“An anti-Trump protest?” I asked.  “Nope,” the officer said.  “The guy is protesting a pipeline.”  And as we walked in front of the Statehouse, we saw some protesters out front, handing out leaflets that read “water is life” and complaining that Ohio had sent some state troopers to help North Dakota deal with protests against the Dakota Access Pipeline, which native Americans and other groups contend will harm tribal lands and threaten water supplies.

When we came back from lunch an hour later, the hubbub was finally dying down.  The police had removed the protester and had the van on a flatbed truck, ready to be hauled away, as shown in the photo above.  The protester was an Athens County man who is part of an environmental group called Appalachia Resist, and he was arrested and charged with inducing panic, disorderly conduct, hindering, and failing to comply.

It seemed weird to protest the Dakota Pipeline in Columbus, Ohio, to the point where you would chain yourself to the underside of a van and block traffic for hours at one of downtown’s busiest intersections.  Even if you felt strongly about the wisdom of Ohio dispatching troopers to another state, staging a protest that just inconvenienced people and probably pissed them off doesn’t seem like an approach that is reasonably calculated to win people to your point of view.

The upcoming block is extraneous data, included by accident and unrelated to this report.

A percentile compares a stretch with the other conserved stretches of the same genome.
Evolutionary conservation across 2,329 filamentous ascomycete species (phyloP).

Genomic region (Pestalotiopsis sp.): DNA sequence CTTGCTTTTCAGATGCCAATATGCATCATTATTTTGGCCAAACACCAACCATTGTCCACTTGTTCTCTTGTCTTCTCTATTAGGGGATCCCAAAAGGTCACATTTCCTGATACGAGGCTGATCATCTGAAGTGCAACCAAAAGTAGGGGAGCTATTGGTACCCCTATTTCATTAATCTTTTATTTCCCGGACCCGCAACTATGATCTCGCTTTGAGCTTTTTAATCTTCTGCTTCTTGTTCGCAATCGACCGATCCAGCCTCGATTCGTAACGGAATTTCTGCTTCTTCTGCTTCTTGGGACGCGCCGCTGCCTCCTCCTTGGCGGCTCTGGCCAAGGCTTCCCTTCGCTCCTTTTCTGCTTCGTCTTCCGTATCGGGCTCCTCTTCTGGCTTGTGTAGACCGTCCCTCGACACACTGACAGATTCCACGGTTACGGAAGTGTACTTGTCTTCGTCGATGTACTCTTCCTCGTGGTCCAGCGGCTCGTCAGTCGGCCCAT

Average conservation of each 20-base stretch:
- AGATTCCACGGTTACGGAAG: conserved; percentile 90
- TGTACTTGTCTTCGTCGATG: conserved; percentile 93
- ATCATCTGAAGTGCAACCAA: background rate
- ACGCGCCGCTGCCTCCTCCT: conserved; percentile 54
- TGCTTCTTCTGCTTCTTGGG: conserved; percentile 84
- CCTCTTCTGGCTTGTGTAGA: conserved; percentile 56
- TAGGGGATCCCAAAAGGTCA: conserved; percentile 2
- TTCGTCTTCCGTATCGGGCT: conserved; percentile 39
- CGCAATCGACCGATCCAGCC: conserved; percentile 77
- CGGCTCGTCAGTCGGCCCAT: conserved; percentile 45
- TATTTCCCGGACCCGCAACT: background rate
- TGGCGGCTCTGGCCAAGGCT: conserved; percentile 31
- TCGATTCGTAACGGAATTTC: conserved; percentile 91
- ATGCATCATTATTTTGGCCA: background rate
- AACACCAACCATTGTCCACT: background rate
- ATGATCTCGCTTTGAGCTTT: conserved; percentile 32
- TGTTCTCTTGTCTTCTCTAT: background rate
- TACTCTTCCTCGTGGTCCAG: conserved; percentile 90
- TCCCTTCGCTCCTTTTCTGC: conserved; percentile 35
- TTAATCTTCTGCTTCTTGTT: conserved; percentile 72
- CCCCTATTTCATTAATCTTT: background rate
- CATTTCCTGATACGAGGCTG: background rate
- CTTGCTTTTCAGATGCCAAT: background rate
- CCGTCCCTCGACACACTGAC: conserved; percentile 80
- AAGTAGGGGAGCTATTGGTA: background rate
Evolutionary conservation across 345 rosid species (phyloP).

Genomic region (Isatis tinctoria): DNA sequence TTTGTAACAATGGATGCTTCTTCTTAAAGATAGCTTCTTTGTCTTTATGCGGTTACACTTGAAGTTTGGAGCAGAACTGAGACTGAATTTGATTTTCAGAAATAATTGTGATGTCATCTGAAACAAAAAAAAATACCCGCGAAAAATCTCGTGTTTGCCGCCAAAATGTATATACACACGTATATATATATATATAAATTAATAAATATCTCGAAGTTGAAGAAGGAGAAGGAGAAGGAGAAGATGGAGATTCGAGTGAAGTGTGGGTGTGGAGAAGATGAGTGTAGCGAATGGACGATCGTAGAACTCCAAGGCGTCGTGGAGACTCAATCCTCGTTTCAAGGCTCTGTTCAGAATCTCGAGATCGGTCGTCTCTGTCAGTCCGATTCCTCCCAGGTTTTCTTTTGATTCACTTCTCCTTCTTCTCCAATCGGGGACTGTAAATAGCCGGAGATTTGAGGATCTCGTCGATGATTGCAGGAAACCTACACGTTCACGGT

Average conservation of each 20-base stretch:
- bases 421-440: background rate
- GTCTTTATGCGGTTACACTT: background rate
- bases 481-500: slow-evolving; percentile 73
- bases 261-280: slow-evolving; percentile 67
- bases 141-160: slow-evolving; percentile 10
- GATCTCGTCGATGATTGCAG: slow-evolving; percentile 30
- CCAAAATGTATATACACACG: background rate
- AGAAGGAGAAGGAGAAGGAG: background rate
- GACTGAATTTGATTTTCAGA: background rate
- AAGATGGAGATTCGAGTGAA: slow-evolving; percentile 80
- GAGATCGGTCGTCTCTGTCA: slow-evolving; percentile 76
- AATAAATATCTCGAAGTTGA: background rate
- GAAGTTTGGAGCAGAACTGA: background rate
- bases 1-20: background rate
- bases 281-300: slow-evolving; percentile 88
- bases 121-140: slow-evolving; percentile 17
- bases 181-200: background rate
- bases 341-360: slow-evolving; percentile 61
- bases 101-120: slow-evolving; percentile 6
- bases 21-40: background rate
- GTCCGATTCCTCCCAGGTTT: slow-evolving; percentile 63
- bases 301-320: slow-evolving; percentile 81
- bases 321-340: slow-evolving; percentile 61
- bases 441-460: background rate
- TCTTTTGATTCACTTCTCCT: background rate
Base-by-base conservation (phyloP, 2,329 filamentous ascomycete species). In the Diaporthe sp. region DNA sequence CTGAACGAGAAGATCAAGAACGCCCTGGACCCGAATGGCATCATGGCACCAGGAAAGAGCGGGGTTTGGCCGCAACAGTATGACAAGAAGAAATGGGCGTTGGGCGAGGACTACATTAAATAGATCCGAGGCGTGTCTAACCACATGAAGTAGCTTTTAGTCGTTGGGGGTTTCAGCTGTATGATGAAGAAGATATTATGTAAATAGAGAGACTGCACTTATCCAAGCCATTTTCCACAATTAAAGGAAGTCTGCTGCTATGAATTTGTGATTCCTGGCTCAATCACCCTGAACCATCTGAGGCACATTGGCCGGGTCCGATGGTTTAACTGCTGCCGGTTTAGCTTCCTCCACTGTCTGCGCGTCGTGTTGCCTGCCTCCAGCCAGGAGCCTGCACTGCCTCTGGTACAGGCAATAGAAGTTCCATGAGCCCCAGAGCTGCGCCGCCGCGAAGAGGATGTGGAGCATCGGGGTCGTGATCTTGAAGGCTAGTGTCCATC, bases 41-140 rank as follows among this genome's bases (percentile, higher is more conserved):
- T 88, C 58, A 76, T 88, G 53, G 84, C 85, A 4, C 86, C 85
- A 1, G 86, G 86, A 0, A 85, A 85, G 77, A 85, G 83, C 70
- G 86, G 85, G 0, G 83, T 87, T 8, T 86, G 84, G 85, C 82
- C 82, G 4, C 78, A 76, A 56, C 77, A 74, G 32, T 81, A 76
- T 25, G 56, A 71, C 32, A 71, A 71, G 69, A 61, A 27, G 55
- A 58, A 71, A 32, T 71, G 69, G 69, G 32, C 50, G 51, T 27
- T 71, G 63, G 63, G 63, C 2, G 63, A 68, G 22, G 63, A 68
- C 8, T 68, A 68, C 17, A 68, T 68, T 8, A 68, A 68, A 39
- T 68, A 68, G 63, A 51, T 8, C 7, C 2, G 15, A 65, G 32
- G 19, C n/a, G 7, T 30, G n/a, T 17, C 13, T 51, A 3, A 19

Columbus Under Construction

Walking around downtown this week, I was glad to see another site where guys in hard hats were hard at work.  This one was at Gay and High, where construction workers are ripping up a dismal surface parking lot and getting ready to begin building another multi-story, mixed use, retail/office/residential building.

IMG_2434The Gay Street site joins a slew of other downtown Columbus building sites, which can be found on lots next to the police headquarters, at the Convention Center, and across from the Columbus Commons on High Street, and ongoing rehab work on the long-empty buildings on the other side of the intersection of  Gay and High.  All told, the Capital Crossroads Special Improvement District, which covers the downtown area, estimates that about $500 million of construction work is underway and another $1.2 billion is in the pipeline.

This is good news for a lot of reasons.  Downtown Columbus is in the process of reinventing itself, transitioning from a purely commercial zone of buildings and parking lots where there was no activity whatsoever after 7 p.m. to an area where people live and work and certain neighborhoods, like Gay Street, are developing their own distinctive, 24-hour-a-day vibe.  The Capital Crossroad District estimates that the number of people who live downtown has doubled since 2004 and now stands at about 8,000.  That’s not a huge number, but the trend lines are obvious and the change in atmosphere in the downtown area is obvious, too.  It’s gone from a silent, empty place in the non-business hours to a place where people walk their dogs, jog, and have a hearty brunch on Sunday morning.